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The “Summer slide” is a phrase coined by researchers that has been in existence for over 100 years (Borman, Benson, and Overman, 2005). This concept was introduced after many studies which revealed that students tend to forget what they learn in the transition from one grade to the next. That said, children have been proven to recall reading experiences better than their math understanding over the summer, there is a way to combat this knowledge deficit: camps.
In the midst of summer, students may have a hard time recalling and integrating what they learned in the classroom during the previous academic year. One way to encourage further learning and a reinforcement of reviewed concepts is to introduce them to educational camps.
Educational camps available for kids of all ages are certainly not a novel idea; they have been in existence for nearly 100 years of more. Paul Miller remarks that (1936):
“There is evidence on every hand that the bookish education which we considered sufficient unto itself as late as a decade ago is hopelessly inadequate for the needs of our pupils today. Real life becomes the workshop of the classroom. It is the summer camp with its variety of activities which affords one of the greatest opportunities for a closer coordination between the work of the school and its purposes” (Miller, 1936, p. 432).
Some of the unique benefits of camp are that children, regardless of socio-economic status or gender, have displayed opportunities to become familiar with the world of living things. Typically, recalling facts or learning about science, for example, remains in the abstract when discussed in the classroom. However, if students are allowed to observe living things or the functions of machines in their ordinary environment, there is a likelihood that such students will be able to integrate their knowledge into a holistic experience that allows them to become intimately acquainted with STEM concepts (an idea which can resonate with them for years to come) (Rzepka, 1957).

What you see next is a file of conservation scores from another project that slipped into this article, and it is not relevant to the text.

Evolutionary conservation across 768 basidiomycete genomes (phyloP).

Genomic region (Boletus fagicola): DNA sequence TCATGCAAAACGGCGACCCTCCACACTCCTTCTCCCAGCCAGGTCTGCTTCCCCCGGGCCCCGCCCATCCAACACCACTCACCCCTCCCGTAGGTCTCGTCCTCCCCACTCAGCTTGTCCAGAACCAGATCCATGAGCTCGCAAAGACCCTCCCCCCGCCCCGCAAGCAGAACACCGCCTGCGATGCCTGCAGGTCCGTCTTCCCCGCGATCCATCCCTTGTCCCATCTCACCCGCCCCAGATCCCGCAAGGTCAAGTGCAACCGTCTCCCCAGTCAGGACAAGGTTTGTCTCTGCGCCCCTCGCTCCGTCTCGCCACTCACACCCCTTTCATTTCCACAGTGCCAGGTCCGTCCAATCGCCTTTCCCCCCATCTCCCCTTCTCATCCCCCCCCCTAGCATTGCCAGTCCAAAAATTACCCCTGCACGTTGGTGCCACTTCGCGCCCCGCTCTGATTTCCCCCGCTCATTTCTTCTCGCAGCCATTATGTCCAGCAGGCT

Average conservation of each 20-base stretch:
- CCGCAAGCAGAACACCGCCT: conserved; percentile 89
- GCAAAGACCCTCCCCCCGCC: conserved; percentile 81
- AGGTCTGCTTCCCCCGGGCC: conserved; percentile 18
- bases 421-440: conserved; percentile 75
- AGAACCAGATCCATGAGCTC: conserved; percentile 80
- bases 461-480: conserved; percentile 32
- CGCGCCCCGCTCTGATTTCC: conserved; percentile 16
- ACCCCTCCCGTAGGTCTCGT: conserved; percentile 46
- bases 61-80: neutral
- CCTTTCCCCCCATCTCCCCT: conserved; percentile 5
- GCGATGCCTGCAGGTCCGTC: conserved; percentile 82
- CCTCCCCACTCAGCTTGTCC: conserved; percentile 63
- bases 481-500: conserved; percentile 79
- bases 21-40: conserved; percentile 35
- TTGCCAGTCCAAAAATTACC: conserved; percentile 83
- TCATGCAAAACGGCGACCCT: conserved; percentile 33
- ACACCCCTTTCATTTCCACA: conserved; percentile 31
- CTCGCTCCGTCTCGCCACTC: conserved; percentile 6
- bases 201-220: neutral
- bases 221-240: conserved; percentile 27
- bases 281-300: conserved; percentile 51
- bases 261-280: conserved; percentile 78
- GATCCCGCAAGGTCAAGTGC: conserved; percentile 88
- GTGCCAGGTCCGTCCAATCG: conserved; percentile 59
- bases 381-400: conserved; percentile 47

A vital component of ensuring that kids are able to retain adequate knowledge from one grade level to the next is through active parenting that encourages kids to explore what they are learning and putting their skills into action. This is especially true with underperforming students; camps allow them to integrate without the pressure of producing a specific numerical grade used to identify conceptual learnedness. Although grades are not ordinarily assigned in summer programs, it should be assumed that effective camps are designed in a structurally beneficial, educational format.
Thankfully, PCS offers a wide variety of camps that can be utilized to fight the “summer slide”. Again, because reading skills tend to easily transfer from one grade level to the next and do not ordinarily result in a kind of growth stunt, it is particularly important that students are allowed to become intimately familiar with STEM understanding, which has the ability to adequately transition knowledge transfer despite the onset of “summer blues”.
Miller, P. (1936). The Summer Camp Reënforces Education. Junior-senior High School Clearing House, 10(8), 471–473. Retrieved from http://www.jstor.org.proxy-remote.galib.uga.edu/stable/30174710
Rzepka, L. (1957). The Summer Camp and Childhood Education. The Science Teacher, 24(3), 129–131. Retrieved from http://www.jstor.org.proxy-remote.galib.uga.edu/stable/24143058
Borman, G. D., Benson, J., & Overman, L. T. (2005). Families, Schools, and Summer Learning. The Elementary School Journal, 106(2), 131–150. http://doi.org.proxy-remote.galib.uga.edu/10.1086/499195
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